In global terms, the Barn Owl Tyto alba is one of the most widely distributed of birds. So I was surprised to hear from Tom Noah, a member of the German rarities committee, that the bird he would most like to see during a visit to the UK last October was Barn Owl. He said that he had never seen one hunting in daytime and I then realised that, despite extensive travels in Europe and other parts of the world where Barn Owls occur, neither had I. I often see them at night in Spanish towns and Hungarian villages, while they regularly roost in trees and cliffs near staff quarters at African lodges that I visit. But I have never witnessed them hunting in the daytime like the birds I see regularly in Norfolk and my home county of Nottinghamshire. I put the same question to several widely travelled colleagues and this also seems to be the case among my circle of birding friends. Why should the UK be so different?
One possible answer was revealed in late 2012 when Dave Hursthouse and others watched a Barn Owl being attacked and killed as it quartered fields near Hayton, Nottinghamshire, in daylight. Perhaps the lack of avian predators such as Common Buzzards Buteo buteo and Northern Goshawks Accipiter gentilis in England during the twentieth century has allowed Barn Owls to take advantage of daytime hunting in periods of food shortage or when more food is required to feed youngsters? Certainly it has been very easy to find daytime-hunting Barn Owls in eastern counties like Norfolk, Lincolnshire and Nottinghamshire where raptors were persecuted – and it will be interesting to see if Barn Owls change their habits as the number of Common Buzzards continues to rise. It would be interesting to know whether any overseas birders see Barn Owls hunting regularly in daylight in regions where there are high numbers of buzzards and eagles, or whether high densities of large raptors in an area makes for nocturnal Barn Owls.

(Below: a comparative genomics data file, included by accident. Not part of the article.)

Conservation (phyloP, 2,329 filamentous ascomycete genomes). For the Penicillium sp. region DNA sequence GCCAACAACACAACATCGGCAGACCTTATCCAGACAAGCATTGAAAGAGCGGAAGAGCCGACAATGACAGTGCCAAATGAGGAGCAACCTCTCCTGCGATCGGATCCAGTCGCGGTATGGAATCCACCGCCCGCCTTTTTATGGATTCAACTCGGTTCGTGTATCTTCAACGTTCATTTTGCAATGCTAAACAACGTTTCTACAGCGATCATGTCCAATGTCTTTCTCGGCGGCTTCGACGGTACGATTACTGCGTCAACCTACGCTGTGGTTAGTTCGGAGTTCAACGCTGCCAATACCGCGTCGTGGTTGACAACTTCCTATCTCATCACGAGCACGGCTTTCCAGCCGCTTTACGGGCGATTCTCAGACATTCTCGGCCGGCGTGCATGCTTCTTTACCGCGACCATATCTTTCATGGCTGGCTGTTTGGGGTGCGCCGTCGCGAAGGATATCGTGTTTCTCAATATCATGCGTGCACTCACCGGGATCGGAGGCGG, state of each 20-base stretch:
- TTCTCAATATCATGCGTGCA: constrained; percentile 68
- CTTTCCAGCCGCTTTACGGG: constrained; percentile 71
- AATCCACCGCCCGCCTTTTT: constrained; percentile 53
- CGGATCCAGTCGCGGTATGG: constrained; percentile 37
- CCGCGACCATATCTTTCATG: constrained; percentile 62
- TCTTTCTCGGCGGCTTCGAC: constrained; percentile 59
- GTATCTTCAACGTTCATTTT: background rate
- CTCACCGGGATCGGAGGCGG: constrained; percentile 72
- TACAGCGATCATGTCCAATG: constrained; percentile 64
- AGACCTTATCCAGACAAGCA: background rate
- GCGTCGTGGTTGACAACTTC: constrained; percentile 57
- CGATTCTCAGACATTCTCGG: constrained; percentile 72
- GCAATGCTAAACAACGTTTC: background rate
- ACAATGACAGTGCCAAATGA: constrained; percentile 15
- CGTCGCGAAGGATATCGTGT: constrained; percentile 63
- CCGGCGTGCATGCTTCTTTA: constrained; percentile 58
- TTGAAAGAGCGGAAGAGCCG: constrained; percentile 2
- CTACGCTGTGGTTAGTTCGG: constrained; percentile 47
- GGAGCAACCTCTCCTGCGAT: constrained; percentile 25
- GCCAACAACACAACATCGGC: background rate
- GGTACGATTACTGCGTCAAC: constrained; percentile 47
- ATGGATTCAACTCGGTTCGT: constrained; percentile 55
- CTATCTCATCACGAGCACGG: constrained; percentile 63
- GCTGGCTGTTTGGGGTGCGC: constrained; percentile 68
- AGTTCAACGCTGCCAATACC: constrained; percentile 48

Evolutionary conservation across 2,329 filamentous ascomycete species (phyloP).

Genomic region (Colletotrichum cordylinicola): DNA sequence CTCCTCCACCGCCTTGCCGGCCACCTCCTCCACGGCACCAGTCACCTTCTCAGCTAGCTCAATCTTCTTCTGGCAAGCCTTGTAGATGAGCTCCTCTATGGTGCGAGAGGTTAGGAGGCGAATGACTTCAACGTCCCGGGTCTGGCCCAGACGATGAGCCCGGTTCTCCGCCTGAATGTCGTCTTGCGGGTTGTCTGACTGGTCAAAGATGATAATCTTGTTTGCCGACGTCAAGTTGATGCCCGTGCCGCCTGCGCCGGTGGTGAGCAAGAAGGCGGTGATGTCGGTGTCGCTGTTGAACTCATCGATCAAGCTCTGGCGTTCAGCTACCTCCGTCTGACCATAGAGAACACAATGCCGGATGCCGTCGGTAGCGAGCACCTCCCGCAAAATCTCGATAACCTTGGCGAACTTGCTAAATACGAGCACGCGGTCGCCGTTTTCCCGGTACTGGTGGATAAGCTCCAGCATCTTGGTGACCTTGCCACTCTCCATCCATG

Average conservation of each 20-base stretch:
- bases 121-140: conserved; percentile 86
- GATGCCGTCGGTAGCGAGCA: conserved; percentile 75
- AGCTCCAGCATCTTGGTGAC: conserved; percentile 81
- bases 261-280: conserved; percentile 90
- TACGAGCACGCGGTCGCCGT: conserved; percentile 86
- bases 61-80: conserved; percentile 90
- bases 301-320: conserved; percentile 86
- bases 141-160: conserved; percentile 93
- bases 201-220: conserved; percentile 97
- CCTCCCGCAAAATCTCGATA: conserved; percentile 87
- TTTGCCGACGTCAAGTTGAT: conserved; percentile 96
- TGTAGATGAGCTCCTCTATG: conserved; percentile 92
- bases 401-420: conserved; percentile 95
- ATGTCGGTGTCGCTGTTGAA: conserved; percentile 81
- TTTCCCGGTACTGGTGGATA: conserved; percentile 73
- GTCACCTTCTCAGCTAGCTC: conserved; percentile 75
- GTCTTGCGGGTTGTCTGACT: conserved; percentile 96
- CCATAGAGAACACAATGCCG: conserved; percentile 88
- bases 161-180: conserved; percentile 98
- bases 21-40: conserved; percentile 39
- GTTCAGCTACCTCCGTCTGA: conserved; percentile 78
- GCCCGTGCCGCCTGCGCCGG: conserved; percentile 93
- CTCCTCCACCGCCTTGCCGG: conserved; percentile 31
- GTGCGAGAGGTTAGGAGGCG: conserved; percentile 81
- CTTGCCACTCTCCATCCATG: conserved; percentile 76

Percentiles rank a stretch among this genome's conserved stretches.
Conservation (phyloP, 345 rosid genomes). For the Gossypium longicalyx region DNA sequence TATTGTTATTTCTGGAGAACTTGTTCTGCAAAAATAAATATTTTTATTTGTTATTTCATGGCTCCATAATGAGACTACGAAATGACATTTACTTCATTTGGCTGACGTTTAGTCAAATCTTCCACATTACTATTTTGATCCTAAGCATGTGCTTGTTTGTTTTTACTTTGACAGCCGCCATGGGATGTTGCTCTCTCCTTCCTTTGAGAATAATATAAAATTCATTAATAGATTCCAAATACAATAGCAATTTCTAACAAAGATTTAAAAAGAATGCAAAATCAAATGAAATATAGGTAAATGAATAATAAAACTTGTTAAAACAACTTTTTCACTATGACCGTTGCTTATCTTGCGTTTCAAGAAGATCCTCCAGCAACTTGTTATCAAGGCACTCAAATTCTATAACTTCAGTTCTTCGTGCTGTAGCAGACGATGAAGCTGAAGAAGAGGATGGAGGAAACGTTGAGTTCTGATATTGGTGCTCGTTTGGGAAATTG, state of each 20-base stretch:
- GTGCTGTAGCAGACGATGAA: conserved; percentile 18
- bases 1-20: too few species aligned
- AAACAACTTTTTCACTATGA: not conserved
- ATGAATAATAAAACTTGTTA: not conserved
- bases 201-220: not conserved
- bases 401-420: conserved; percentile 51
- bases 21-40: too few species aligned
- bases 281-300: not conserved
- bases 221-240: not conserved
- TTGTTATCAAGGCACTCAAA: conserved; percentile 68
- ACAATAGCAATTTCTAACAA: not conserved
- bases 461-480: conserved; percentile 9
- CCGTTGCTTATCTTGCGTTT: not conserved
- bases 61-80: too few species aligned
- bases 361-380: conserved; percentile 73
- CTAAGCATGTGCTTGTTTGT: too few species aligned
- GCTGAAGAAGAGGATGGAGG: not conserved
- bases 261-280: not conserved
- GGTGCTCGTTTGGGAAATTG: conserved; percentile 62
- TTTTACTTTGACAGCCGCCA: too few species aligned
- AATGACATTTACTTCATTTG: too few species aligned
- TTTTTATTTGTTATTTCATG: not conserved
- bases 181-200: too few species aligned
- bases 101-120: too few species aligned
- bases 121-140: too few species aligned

Phil Palmer, 72 Grove Road, Retford, Nottinghamshire DN22 7NJ; e-mail firstname.lastname@example.org